Wikipedia is more than a publication. As I point out in Living in Information, Wikipedia is also the place where this publication is created. At its scale, it couldn’t happen otherwise. But Wikipedia is more than that: increasingly, it’s also a key part of our society’s information infrastructure. Other systems increasingly rely on it for the “authoritative” versions of particular concepts.
This works well most of the time. But it’s not perfect, and can lead to weird, unexpected consequences. For example, a Wikipedia entry is part of the reason why Google says I’m dead. More recently, a Wikipedia hack led to Siri showing a photo of a penis whenever a user asked about Donald Trump. While the former example is probably due to bad algorithms on Google’s part, the latter seems to be a fault with Wikipedia’s security mechanisms.
The people who manage Wikipedia are in an interesting situation. Over time they’ve created a fantastic system that allows for the efficient creation of organized content from the bottom-up at tremendous scale. They’ve been incredibly successful. Alas, with success comes visibility and influence. The more systems there are that depend on Wikipedia content, the more of a target it becomes for malicious actors.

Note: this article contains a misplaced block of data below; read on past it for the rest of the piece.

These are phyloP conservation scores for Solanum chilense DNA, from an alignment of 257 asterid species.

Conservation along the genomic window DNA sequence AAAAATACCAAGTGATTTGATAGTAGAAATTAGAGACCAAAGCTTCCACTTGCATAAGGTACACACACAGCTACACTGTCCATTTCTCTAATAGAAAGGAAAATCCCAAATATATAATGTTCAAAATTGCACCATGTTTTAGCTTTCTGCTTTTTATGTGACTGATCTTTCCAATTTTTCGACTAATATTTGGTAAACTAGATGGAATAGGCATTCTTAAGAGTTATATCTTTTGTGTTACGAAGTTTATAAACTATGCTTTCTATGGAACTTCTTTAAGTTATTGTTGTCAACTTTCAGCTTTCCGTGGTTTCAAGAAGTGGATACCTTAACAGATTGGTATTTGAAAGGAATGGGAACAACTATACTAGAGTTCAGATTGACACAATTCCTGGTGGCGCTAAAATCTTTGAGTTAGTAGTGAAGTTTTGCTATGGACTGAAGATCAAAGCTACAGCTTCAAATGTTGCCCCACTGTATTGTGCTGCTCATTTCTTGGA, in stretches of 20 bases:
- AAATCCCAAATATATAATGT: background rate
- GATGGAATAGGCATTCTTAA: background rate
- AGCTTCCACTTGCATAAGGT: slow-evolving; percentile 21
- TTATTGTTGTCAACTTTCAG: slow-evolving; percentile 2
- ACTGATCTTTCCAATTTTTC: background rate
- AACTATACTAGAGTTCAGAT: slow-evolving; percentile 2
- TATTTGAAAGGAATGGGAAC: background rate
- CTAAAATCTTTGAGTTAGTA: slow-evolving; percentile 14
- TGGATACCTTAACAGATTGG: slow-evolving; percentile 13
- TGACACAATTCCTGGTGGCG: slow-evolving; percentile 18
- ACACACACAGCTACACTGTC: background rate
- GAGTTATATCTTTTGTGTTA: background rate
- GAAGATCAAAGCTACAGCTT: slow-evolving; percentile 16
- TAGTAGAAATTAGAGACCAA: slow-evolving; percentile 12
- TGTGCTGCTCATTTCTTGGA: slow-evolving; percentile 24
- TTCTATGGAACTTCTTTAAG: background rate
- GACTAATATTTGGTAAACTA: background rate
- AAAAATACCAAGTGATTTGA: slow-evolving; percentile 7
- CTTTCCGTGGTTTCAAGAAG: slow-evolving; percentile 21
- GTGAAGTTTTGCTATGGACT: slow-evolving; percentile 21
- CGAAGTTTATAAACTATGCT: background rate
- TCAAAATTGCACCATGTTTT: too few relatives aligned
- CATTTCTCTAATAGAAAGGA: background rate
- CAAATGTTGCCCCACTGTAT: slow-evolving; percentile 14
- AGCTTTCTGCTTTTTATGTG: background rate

This will require that the team re-think some of the openness and flexibility of the system in favor of more top-down control. How will this scale? Who will have a say on content decisions? How will Wikipedia’s governance structures evolve? These discussions are playing out right now. Wikipedia is a harbinger of future large-scale generative information environments, so it behooves us all to follow along.
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